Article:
Pandan Butterscotch Mochi Bar

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These Pandan Butterscotch Mochi Bars are a Southeast-Asian twist on the incredible Hawaiian Butter Mochi. They are just as chewy, buttery and coconuty as the original version but with the added flavours of butterscotch and fragrant pandan. Inspired by the infamous ondeh ondeh in Singapore, these treats are honestly the stuff of dreams, and couldn’t be any simpler to make! Recipe adapted from Two Red Bowl's Butterscotch Mochi Bars recipe.

Ingredients

  • Coconut Butterscotch
  • 60g butter
  • 130g gula melaka (or 100g coconut/brown sugar), chopped (Note 1)
  • 120g double cream, room temperature
  • 1/2 teaspoon salt

  • Pandan Mochi
  • 225g glutinous rice flour (aka sweet rice flour)
  • 100g sugar
  • 2 eggs
  • 230g full-fat coconut milk
  • 100g coconut oil, melted
  • 1/2 teaspoon pandan paste
  • 1 teaspoon baking powder
  • 1/4 teaspoon salt
  • Flaky sea salt, for topping

Instructions

1

Preheat the oven to 175°C and line a 8x8 inch square baking dish with parchment paper.

2

To make the coconut butterscotch, melt the butter in a saucepan over medium heat. Add in the gula melaka, double cream and salt and whisk until well combined. Bring it up to a gentle boil and cook for approximately five minutes, whisking occasionally. Remove from the heat and when it has cooled slightly, carefully taste it and adjust the saltiness to your liking. Set aside until ready to use.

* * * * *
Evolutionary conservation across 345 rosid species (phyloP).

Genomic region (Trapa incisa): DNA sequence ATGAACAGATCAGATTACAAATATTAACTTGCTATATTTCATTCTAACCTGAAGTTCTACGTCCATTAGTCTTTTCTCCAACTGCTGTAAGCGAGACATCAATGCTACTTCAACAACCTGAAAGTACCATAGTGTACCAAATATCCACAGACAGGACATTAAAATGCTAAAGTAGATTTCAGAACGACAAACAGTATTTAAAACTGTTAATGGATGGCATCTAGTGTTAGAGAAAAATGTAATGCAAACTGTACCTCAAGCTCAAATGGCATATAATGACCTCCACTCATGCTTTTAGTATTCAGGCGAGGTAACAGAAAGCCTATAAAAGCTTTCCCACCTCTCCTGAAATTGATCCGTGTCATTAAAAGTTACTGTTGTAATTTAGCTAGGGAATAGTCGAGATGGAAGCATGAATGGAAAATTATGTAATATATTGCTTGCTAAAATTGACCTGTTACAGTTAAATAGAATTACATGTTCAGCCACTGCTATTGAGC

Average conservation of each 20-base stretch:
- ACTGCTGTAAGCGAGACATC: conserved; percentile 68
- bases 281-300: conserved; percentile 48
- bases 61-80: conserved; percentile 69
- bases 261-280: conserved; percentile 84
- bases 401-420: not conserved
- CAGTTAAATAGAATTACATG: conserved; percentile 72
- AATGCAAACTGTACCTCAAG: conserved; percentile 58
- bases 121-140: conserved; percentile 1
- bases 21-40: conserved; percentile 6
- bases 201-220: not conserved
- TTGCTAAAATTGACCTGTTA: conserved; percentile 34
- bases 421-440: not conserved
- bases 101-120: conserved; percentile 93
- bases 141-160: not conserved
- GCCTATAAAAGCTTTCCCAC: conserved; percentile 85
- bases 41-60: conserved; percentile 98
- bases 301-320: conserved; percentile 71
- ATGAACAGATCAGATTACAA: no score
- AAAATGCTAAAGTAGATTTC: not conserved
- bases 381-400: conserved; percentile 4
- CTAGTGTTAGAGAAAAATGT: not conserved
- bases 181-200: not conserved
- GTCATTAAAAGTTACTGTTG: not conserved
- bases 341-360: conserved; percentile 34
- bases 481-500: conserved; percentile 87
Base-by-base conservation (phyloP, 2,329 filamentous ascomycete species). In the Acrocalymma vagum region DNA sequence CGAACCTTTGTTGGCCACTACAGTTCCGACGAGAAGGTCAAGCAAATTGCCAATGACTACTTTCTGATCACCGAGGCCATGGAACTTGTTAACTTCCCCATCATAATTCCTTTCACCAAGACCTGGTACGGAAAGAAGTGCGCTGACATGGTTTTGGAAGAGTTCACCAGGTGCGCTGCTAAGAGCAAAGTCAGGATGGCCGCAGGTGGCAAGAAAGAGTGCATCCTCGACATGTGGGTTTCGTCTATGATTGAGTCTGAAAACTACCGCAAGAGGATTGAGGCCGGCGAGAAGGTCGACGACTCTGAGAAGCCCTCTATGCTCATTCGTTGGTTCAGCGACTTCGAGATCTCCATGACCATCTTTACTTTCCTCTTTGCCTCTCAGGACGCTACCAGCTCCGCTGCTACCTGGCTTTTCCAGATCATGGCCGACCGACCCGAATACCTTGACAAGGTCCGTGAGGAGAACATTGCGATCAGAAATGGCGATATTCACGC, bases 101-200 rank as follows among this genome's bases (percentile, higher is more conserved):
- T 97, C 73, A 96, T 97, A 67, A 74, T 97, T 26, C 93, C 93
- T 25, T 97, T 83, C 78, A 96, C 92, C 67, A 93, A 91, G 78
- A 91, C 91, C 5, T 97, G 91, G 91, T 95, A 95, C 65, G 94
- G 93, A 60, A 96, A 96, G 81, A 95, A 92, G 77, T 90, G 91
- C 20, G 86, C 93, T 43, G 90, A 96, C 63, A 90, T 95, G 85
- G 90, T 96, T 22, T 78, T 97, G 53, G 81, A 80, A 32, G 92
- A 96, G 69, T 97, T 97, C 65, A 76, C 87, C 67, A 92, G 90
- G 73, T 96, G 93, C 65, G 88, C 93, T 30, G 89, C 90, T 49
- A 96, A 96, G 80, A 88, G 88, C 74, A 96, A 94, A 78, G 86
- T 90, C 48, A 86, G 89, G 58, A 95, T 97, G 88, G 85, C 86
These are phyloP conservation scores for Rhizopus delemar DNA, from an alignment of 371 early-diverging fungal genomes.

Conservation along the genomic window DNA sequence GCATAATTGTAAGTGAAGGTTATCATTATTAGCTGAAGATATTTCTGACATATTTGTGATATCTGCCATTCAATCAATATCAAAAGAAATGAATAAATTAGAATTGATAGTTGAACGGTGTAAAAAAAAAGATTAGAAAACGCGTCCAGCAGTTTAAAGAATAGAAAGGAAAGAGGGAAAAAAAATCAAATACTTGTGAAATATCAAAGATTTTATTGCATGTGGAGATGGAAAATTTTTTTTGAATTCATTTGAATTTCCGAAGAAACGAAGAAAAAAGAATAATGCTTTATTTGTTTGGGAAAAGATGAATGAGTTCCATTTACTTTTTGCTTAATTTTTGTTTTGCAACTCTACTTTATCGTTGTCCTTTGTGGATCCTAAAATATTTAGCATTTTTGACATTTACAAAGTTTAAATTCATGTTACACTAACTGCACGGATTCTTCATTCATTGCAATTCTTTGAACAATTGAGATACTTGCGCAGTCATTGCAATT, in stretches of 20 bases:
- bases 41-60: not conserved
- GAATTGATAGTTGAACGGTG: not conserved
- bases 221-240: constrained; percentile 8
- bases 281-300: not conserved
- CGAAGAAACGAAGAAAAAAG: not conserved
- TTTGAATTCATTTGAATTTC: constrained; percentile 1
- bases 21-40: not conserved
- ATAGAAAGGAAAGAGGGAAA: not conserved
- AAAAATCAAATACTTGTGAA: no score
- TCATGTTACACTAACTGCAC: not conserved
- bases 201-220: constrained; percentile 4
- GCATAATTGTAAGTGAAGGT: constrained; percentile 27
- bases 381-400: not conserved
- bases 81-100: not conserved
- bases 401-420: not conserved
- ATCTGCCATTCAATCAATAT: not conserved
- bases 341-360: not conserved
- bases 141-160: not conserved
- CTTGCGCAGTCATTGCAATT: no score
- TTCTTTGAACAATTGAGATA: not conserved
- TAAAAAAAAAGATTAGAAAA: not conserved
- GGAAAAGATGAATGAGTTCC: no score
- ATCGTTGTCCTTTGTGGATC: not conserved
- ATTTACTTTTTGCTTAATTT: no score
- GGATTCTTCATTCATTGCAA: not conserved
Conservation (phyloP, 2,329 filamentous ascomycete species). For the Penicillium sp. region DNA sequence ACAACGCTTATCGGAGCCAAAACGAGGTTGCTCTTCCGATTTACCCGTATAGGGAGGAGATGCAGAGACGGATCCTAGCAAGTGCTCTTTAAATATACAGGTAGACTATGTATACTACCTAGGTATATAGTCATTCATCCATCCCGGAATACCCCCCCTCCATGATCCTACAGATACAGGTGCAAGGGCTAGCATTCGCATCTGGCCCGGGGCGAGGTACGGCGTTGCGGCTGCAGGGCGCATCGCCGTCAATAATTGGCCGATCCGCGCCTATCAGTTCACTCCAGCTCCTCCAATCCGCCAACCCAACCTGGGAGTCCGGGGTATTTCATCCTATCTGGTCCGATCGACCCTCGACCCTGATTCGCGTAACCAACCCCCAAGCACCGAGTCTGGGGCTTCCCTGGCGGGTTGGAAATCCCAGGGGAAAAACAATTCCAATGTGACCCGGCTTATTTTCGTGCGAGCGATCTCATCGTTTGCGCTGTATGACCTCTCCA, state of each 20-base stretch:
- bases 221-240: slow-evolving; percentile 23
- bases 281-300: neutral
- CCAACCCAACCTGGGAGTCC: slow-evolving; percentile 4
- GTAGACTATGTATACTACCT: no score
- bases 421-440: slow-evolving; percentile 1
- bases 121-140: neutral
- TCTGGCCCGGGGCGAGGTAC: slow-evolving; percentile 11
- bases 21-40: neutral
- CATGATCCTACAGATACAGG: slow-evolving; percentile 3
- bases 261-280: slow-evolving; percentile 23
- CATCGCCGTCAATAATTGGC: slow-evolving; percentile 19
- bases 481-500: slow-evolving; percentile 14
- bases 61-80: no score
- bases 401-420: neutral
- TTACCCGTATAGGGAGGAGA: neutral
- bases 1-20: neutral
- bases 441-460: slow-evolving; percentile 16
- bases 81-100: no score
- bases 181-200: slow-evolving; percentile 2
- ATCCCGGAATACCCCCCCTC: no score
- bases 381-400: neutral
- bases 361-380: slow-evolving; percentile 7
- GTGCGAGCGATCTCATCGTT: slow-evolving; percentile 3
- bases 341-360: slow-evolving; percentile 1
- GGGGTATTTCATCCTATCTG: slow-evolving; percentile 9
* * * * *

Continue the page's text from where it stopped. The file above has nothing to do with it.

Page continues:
3

For the mochi batter, in a mixing bowl, add in the glutinous rice flour, sugar, eggs, coconut milk, coconut oil, pandan paste, baking powder and salt and whisk until thoroughly combined and all the lumps have dissipated. You don’t have to worry about overworking the batter since there isn’t any gluten in glutinous rice flour, and mochi cake is dense to begin with.

4

Pour half the mochi batter into the prepared baking dish. Drop a couple of spoonfuls of the coconut butterscotch evenly across the batter, avoiding the edges if possible so that the butterscotch stays inside the ‘cake’. Pour the remaining batter over the top and add small spoonfuls of the butterscotch across the top. Using a butter knife or a skewer, swirl the sauce evenly throughout the cake (you will have some butterscotch leftover which will keep in the fridge for up to 2 weeks). Gently tap the baking dish on the countertop a couple of times to release any air bubbles.

5

Pop it into the oven and bake for 40-50 minutes or until the edges are puffed and the centre is set. Sprinkle with sea salt flakes and let it cool for at least 30 minutes before slicing into it. It’ll slice much more cleanly when cooled but is phenomenal when enjoyed warm front the oven.

6

Store any leftovers in an air-tight container at room temperature for up to 3 days. Alternatively, keep them refrigerated for up to a week. I recommend heating them before eating - either microwaving it or pan-frying it over medium heat. The latter is my favourite because you get those delightfully crunchy edges, just exquisite.

Notes

1. Gula melaka is a type of Malaysian palm sugar made from the coconut palm. It has a delicious toffee, almost caramelised flavour, with hints of coconut. Compared to Thai or Indian palm sugar, its flavour and scent is more concentrated. If you can’t find any of these palm sugars, coconut sugar and brown sugar can be used instead. The main difference between these sugars and gula melaka is that the latter has a more complex and smokier taste, almost resembling molasses but lighter. You can find gula melaka in the dry section of most Asian supermarkets, often shaped into round cylinder blocks. Rather than chopping it, the best way to break it down is to shave it using a sharp knife.

2. If you have desiccated coconut on hand, I highly recommend sprinkling a generous layer of it it on top as well before baking. It gets all golden and toasty and adds an extra layer of coconut flavour. SO GOOD.